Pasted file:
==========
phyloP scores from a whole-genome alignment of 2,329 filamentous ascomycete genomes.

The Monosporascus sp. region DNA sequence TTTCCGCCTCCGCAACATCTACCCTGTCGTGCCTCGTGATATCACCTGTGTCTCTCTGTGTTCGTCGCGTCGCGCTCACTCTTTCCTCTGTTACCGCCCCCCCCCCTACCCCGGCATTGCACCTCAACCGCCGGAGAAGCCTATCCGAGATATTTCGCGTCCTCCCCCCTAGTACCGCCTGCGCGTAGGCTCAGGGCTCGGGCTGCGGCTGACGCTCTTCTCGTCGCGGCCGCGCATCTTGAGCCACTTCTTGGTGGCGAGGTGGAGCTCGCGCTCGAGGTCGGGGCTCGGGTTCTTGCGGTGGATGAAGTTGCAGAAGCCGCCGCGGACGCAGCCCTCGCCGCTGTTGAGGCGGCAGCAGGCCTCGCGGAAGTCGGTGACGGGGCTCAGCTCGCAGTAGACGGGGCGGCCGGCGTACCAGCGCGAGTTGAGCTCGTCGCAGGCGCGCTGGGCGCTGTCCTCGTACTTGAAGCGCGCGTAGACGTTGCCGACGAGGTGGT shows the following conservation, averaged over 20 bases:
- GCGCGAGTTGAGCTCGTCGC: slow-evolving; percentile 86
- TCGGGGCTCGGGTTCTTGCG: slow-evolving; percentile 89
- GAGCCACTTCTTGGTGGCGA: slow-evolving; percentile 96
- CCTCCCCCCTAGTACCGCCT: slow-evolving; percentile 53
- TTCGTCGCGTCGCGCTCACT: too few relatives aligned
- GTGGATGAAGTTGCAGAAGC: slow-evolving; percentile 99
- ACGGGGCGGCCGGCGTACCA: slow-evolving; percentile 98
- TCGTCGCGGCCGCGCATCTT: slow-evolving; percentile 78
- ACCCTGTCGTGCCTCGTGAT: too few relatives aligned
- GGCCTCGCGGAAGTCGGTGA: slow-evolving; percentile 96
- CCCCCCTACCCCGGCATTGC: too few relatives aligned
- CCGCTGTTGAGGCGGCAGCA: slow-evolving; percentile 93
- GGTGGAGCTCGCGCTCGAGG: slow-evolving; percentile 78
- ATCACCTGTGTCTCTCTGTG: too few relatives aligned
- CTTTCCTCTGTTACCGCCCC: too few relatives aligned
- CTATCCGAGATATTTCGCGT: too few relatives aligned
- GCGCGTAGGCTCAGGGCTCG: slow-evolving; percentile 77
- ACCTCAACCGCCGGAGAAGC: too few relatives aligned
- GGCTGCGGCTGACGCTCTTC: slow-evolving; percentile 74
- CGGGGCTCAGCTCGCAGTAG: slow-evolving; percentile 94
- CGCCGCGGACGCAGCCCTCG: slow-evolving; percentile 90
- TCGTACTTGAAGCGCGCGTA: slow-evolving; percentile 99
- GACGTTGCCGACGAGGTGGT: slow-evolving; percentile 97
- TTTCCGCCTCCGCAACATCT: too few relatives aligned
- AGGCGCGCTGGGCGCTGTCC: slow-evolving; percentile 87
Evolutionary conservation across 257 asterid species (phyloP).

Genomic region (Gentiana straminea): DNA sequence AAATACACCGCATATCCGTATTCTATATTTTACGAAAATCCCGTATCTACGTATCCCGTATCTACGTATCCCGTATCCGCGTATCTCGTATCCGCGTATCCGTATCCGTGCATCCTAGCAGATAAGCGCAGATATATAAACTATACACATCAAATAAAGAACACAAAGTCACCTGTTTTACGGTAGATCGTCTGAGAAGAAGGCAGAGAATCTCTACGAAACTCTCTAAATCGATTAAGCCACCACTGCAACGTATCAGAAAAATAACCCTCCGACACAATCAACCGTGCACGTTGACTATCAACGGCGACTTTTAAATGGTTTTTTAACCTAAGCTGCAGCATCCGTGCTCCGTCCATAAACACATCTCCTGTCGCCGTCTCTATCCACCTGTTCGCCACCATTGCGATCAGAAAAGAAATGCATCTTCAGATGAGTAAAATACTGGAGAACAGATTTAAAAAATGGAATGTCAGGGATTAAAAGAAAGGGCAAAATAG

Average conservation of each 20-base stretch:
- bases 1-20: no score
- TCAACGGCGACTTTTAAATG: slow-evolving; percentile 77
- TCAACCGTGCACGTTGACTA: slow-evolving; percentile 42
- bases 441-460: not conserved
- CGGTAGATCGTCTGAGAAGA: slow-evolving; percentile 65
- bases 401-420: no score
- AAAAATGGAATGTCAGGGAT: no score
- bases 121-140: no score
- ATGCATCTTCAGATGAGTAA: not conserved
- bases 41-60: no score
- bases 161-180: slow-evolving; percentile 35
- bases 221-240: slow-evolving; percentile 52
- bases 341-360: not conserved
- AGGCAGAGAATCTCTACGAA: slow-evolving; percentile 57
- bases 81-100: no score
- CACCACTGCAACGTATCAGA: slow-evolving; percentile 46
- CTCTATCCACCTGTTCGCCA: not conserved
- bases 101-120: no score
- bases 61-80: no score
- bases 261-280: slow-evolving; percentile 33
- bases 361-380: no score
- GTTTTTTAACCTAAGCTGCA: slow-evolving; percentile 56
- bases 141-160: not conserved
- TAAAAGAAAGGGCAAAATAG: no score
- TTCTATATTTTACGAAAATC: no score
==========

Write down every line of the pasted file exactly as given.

phyloP scores from a whole-genome alignment of 2,329 filamentous ascomycete genomes.

The Monosporascus sp. region DNA sequence TTTCCGCCTCCGCAACATCTACCCTGTCGTGCCTCGTGATATCACCTGTGTCTCTCTGTGTTCGTCGCGTCGCGCTCACTCTTTCCTCTGTTACCGCCCCCCCCCCTACCCCGGCATTGCACCTCAACCGCCGGAGAAGCCTATCCGAGATATTTCGCGTCCTCCCCCCTAGTACCGCCTGCGCGTAGGCTCAGGGCTCGGGCTGCGGCTGACGCTCTTCTCGTCGCGGCCGCGCATCTTGAGCCACTTCTTGGTGGCGAGGTGGAGCTCGCGCTCGAGGTCGGGGCTCGGGTTCTTGCGGTGGATGAAGTTGCAGAAGCCGCCGCGGACGCAGCCCTCGCCGCTGTTGAGGCGGCAGCAGGCCTCGCGGAAGTCGGTGACGGGGCTCAGCTCGCAGTAGACGGGGCGGCCGGCGTACCAGCGCGAGTTGAGCTCGTCGCAGGCGCGCTGGGCGCTGTCCTCGTACTTGAAGCGCGCGTAGACGTTGCCGACGAGGTGGT shows the following conservation, averaged over 20 bases:
- GCGCGAGTTGAGCTCGTCGC: slow-evolving; percentile 86
- TCGGGGCTCGGGTTCTTGCG: slow-evolving; percentile 89
- GAGCCACTTCTTGGTGGCGA: slow-evolving; percentile 96
- CCTCCCCCCTAGTACCGCCT: slow-evolving; percentile 53
- TTCGTCGCGTCGCGCTCACT: too few relatives aligned
- GTGGATGAAGTTGCAGAAGC: slow-evolving; percentile 99
- ACGGGGCGGCCGGCGTACCA: slow-evolving; percentile 98
- TCGTCGCGGCCGCGCATCTT: slow-evolving; percentile 78
- ACCCTGTCGTGCCTCGTGAT: too few relatives aligned
- GGCCTCGCGGAAGTCGGTGA: slow-evolving; percentile 96
- CCCCCCTACCCCGGCATTGC: too few relatives aligned
- CCGCTGTTGAGGCGGCAGCA: slow-evolving; percentile 93
- GGTGGAGCTCGCGCTCGAGG: slow-evolving; percentile 78
- ATCACCTGTGTCTCTCTGTG: too few relatives aligned
- CTTTCCTCTGTTACCGCCCC: too few relatives aligned
- CTATCCGAGATATTTCGCGT: too few relatives aligned
- GCGCGTAGGCTCAGGGCTCG: slow-evolving; percentile 77
- ACCTCAACCGCCGGAGAAGC: too few relatives aligned
- GGCTGCGGCTGACGCTCTTC: slow-evolving; percentile 74
- CGGGGCTCAGCTCGCAGTAG: slow-evolving; percentile 94
- CGCCGCGGACGCAGCCCTCG: slow-evolving; percentile 90
- TCGTACTTGAAGCGCGCGTA: slow-evolving; percentile 99
- GACGTTGCCGACGAGGTGGT: slow-evolving; percentile 97
- TTTCCGCCTCCGCAACATCT: too few relatives aligned
- AGGCGCGCTGGGCGCTGTCC: slow-evolving; percentile 87
Evolutionary conservation across 257 asterid species (phyloP).

Genomic region (Gentiana straminea): DNA sequence AAATACACCGCATATCCGTATTCTATATTTTACGAAAATCCCGTATCTACGTATCCCGTATCTACGTATCCCGTATCCGCGTATCTCGTATCCGCGTATCCGTATCCGTGCATCCTAGCAGATAAGCGCAGATATATAAACTATACACATCAAATAAAGAACACAAAGTCACCTGTTTTACGGTAGATCGTCTGAGAAGAAGGCAGAGAATCTCTACGAAACTCTCTAAATCGATTAAGCCACCACTGCAACGTATCAGAAAAATAACCCTCCGACACAATCAACCGTGCACGTTGACTATCAACGGCGACTTTTAAATGGTTTTTTAACCTAAGCTGCAGCATCCGTGCTCCGTCCATAAACACATCTCCTGTCGCCGTCTCTATCCACCTGTTCGCCACCATTGCGATCAGAAAAGAAATGCATCTTCAGATGAGTAAAATACTGGAGAACAGATTTAAAAAATGGAATGTCAGGGATTAAAAGAAAGGGCAAAATAG

Average conservation of each 20-base stretch:
- bases 1-20: no score
- TCAACGGCGACTTTTAAATG: slow-evolving; percentile 77
- TCAACCGTGCACGTTGACTA: slow-evolving; percentile 42
- bases 441-460: not conserved
- CGGTAGATCGTCTGAGAAGA: slow-evolving; percentile 65
- bases 401-420: no score
- AAAAATGGAATGTCAGGGAT: no score
- bases 121-140: no score
- ATGCATCTTCAGATGAGTAA: not conserved
- bases 41-60: no score
- bases 161-180: slow-evolving; percentile 35
- bases 221-240: slow-evolving; percentile 52
- bases 341-360: not conserved
- AGGCAGAGAATCTCTACGAA: slow-evolving; percentile 57
- bases 81-100: no score
- CACCACTGCAACGTATCAGA: slow-evolving; percentile 46
- CTCTATCCACCTGTTCGCCA: not conserved
- bases 101-120: no score
- bases 61-80: no score
- bases 261-280: slow-evolving; percentile 33
- bases 361-380: no score
- GTTTTTTAACCTAAGCTGCA: slow-evolving; percentile 56
- bases 141-160: not conserved
- TAAAAGAAAGGGCAAAATAG: no score
- TTCTATATTTTACGAAAATC: no score